Diabetes can lead to numerous grim health issues, including blindness, kidney failure and heart disease, which puts those who suffer from the condition at an increased risk of heart attack, stroke, and even death. New evidence shows that diabetes can also add significant risk for developing Alzheimer’s and other forms of dementia.
Adding to the evidence that diabetes can seriously affect health is a new study from Japan that found people with diabetes are twice as likely to face dementia-related diseases as their non-diabetic counterparts.The details of the research appear in the journal .
Diabetes is a condition in which the body is unable to regulate the amount of sugar (glucose) in the blood. Blood glucose provides the body with energy to perform daily activities. It is produced by the liver from the foods consumed.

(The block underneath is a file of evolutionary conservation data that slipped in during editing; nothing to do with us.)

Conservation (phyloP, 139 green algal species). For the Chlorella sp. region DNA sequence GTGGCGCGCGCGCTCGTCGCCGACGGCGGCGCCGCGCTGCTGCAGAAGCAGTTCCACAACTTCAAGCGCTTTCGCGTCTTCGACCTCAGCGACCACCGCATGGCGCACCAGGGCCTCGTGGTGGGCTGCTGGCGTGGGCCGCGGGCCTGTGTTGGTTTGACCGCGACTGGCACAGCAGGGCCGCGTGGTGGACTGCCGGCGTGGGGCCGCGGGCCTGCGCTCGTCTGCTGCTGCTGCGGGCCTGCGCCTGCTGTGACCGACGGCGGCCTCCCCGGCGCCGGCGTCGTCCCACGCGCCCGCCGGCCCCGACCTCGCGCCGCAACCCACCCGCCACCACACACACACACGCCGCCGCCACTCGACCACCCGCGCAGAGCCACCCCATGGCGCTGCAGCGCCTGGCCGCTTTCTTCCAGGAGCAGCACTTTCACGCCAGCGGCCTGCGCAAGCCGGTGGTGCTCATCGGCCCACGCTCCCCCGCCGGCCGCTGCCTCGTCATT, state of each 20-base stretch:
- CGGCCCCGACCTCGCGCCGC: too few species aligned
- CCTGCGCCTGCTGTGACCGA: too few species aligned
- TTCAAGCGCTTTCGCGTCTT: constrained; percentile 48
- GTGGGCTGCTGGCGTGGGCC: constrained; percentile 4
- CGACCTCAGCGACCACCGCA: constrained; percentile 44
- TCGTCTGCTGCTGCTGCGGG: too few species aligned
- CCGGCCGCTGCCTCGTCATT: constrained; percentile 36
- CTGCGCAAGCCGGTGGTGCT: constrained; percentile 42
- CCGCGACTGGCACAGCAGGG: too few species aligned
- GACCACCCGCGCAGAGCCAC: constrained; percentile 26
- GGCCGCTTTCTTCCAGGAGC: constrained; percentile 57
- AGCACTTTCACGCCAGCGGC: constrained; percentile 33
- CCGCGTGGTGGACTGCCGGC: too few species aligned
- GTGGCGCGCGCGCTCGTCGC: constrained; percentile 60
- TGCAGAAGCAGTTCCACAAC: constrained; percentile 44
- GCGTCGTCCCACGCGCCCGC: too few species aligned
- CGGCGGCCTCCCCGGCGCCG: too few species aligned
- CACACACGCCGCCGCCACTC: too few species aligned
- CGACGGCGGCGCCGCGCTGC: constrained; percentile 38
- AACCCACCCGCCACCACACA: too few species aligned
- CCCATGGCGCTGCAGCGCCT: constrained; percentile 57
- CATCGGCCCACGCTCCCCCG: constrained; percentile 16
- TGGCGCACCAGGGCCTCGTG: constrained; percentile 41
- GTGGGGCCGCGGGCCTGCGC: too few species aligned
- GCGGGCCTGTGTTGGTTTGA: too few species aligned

The blood glucose level in a healthy individual is regulated by several hormones, including insulin. Produced by the pancreas, insulin allows glucose to move from the blood into liver, muscle, and fat cells, to be used as fuel. People having diabetes suffer from either an insufficient production of insulin, known as type 1 diabetes, or their body is incapable of using insulin properly, which is defined as type 2 diabetes. In some cases, both issues occur in people having diabetes.
While mounting evidence supports a link between diabetes and dementia, the mechanism by which it occurs remains unclear. However, scientists theorize that it could be linked to the high blood sugar caused by insulin resistance, as high blood sugar may interfere with the body's ability to break down a protein known to form brain plaques linked to Alzheimer's disease.
High blood sugar can also lead to cell damage through a process known as oxidative stress in which glucose produces certain oxygen-containing molecules that can harm cells. In addition, high blood sugar in combination with high cholesterol promotes a condition known as atherosclerosis in which hardening and narrowing of the brain’s arteries occurs that can lead to the onset of vascular dementia, a condition caused by artery blockages that destroy brain tissue.
Details of the Study on Page 2